Differences Between Men and Women Hospitalized for Acute Hea
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The goal of this study was to evaluate differences in clinical and patient-reported outcomes between women and men hospitalized for acute HF.

Among patients hospitalized for heart failure (HF), it is unclear if symptom burden, response to therapy, and patient-reported quality of life (QOL) are different in women as compared with men.

The ASCEND-HF (Acute Study of Clinical Effectiveness of Nesiritide in Decompensated Heart Failure) trial randomized 7,141 patients hospitalized for HF with reduced or preserved ejection fraction (EF) to receive nesiritide or placebo in addition to standard care. Clinical endpoints included 30-day mortality and rehospitalization and 180-day mortality. Patient-reported QOL was assessed at baseline, discharge, and 30 days using the EuroQOL 5 dimensions (EQ-5D) survey.

-- Among 7,141 total patients, 4,697 (65.8%) were men and 2,444 (34.2%) were women.

-- Among patients with EF ?40%, women were less likely to receive angiotensin-converting enzyme inhibitor/angiotensin II receptor blocker and beta-blocker therapy, and less likely to have an implantable cardioverter-defibrillator.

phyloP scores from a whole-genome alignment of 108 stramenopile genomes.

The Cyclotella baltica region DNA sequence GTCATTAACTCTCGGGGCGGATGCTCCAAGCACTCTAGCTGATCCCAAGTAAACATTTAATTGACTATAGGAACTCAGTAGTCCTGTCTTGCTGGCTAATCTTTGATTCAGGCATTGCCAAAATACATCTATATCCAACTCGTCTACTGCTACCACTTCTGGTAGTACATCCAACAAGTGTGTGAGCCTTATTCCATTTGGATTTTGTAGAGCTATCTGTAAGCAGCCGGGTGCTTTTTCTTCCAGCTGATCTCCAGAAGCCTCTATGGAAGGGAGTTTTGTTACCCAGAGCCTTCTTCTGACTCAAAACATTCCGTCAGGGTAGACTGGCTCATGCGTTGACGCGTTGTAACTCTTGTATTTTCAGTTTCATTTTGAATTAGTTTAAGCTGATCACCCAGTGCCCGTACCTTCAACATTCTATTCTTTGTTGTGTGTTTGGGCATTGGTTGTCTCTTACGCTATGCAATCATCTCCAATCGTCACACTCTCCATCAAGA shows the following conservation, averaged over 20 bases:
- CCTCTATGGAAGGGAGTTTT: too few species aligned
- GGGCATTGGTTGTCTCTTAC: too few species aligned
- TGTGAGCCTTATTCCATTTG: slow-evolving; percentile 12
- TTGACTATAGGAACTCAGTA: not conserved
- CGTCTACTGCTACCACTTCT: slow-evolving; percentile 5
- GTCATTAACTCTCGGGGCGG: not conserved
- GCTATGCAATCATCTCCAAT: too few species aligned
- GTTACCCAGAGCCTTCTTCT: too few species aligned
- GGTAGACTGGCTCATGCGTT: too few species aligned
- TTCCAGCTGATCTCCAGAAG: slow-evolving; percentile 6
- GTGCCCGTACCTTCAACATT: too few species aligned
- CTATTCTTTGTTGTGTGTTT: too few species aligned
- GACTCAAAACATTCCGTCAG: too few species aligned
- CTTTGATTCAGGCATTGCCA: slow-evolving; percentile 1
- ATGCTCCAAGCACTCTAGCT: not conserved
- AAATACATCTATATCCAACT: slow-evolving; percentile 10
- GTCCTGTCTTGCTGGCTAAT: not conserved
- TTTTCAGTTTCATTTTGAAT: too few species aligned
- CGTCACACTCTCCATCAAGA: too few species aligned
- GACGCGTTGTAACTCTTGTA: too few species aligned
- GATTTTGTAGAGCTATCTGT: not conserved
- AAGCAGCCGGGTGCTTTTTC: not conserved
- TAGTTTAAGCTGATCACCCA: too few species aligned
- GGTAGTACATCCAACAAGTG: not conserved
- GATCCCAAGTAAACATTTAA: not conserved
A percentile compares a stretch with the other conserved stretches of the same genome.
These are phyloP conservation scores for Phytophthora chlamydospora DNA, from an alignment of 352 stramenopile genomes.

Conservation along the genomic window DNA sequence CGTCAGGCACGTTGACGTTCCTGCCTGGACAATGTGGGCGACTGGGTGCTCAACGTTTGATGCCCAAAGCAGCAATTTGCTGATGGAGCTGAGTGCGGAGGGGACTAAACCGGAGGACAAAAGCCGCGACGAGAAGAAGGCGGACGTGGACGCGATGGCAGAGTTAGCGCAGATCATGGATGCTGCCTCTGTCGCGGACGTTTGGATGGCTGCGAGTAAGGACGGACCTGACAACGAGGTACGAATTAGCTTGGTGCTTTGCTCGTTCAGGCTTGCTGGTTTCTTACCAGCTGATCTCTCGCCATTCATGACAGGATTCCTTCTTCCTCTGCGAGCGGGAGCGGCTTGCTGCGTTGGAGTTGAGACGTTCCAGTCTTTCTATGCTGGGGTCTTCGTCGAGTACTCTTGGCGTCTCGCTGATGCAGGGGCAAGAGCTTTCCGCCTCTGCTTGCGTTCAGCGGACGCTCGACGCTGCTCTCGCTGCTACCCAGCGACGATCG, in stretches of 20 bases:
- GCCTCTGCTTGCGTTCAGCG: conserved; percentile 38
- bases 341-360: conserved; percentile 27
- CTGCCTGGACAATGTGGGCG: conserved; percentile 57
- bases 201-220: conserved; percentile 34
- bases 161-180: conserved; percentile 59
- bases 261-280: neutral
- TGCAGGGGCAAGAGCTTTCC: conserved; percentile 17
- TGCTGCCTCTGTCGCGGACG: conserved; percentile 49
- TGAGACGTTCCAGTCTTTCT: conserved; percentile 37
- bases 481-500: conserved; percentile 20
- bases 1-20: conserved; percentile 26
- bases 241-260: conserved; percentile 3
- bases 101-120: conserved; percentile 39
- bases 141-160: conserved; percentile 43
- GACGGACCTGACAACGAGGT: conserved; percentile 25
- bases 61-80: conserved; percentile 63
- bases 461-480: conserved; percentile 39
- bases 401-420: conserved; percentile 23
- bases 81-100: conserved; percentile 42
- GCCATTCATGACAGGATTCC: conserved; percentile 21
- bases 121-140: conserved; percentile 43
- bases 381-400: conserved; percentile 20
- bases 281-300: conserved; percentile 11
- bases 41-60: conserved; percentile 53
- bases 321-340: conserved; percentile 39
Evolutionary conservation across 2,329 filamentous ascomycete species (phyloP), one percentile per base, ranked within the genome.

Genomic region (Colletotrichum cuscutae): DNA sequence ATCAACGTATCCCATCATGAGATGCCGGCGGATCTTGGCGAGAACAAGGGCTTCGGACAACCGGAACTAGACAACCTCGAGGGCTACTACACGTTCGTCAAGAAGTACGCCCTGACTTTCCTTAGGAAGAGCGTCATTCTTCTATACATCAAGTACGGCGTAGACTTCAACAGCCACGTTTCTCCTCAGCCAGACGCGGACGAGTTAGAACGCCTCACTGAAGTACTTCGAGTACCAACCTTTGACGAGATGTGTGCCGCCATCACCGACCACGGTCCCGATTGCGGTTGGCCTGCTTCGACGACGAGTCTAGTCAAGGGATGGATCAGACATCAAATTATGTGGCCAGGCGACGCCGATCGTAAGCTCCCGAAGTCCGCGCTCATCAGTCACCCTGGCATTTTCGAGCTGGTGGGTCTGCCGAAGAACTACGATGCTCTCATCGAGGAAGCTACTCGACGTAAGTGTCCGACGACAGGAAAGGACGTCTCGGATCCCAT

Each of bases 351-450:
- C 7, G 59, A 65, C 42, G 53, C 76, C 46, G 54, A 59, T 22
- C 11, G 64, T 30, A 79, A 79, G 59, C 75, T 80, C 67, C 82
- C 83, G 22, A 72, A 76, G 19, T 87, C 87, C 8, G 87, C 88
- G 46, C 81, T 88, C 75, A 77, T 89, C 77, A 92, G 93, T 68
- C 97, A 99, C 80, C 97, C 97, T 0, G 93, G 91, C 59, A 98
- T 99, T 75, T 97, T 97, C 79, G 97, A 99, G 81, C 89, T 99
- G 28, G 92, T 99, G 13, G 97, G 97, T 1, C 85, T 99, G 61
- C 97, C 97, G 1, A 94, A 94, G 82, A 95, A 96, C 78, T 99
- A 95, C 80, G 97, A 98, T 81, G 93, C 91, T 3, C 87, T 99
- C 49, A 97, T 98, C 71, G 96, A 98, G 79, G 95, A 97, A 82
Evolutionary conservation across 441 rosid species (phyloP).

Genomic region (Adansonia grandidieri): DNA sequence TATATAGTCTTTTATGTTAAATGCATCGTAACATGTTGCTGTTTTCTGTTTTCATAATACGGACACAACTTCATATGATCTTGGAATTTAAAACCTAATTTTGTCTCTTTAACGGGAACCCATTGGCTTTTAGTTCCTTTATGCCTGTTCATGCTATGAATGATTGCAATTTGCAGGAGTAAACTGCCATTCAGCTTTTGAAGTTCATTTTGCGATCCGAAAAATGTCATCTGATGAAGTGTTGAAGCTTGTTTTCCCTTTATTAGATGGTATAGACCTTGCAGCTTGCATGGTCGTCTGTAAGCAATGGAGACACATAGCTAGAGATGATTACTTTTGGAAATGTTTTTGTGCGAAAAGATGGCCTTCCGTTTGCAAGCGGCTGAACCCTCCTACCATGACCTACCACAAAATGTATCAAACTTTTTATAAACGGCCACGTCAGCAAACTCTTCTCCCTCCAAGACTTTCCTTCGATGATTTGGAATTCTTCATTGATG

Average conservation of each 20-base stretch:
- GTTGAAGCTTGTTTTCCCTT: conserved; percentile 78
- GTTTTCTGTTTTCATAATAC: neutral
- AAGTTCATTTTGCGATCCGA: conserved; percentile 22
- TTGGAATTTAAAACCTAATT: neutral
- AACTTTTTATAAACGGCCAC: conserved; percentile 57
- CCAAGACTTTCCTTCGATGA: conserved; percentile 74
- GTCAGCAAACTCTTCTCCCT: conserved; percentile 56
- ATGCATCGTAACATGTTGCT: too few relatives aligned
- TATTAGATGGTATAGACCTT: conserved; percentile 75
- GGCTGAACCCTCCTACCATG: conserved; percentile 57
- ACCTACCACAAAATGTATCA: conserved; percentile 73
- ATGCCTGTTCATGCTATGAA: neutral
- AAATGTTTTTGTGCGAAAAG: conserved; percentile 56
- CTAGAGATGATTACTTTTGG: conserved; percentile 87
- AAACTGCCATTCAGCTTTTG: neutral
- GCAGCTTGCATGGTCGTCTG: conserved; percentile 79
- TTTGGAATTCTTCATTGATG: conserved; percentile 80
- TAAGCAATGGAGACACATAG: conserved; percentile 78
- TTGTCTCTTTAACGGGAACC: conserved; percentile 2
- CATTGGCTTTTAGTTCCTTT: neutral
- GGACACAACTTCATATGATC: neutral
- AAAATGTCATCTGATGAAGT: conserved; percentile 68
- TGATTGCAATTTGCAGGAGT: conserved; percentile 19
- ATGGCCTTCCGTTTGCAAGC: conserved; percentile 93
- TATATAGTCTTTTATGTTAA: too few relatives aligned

-- Signs and symptoms of HF were similar between men and women, but women experienced less in-hospital weight loss and urine output.

-- In unadjusted and adjusted analyses, men and women had similar risk of all mortality and rehospitalization endpoints.

-- Women reported lower EQ-5D utility and visual analogue scores at admission, discharge, and 30 days.

-- Women continued to have significantly lower EQ-5D scores at all in-hospital and post-discharge time points after adjustment for clinical characteristics.

Conclusively, in this acute HF population, women had similar risk of mortality and rehospitalization as compared with men, but experienced worse patient-reported QOL during and after hospitalization that persisted after adjustment for demographic and clinical factors. Current acute HF management may work similarly in either sex for purposes of preventing clinical events, but may be less equipped to improve patient-reported outcomes in women as compared with men.

Source: https://www.acc.org/latest-in-cardiology/journal-scans/2021/05/03/19/44/sex-differences-in-clinical-course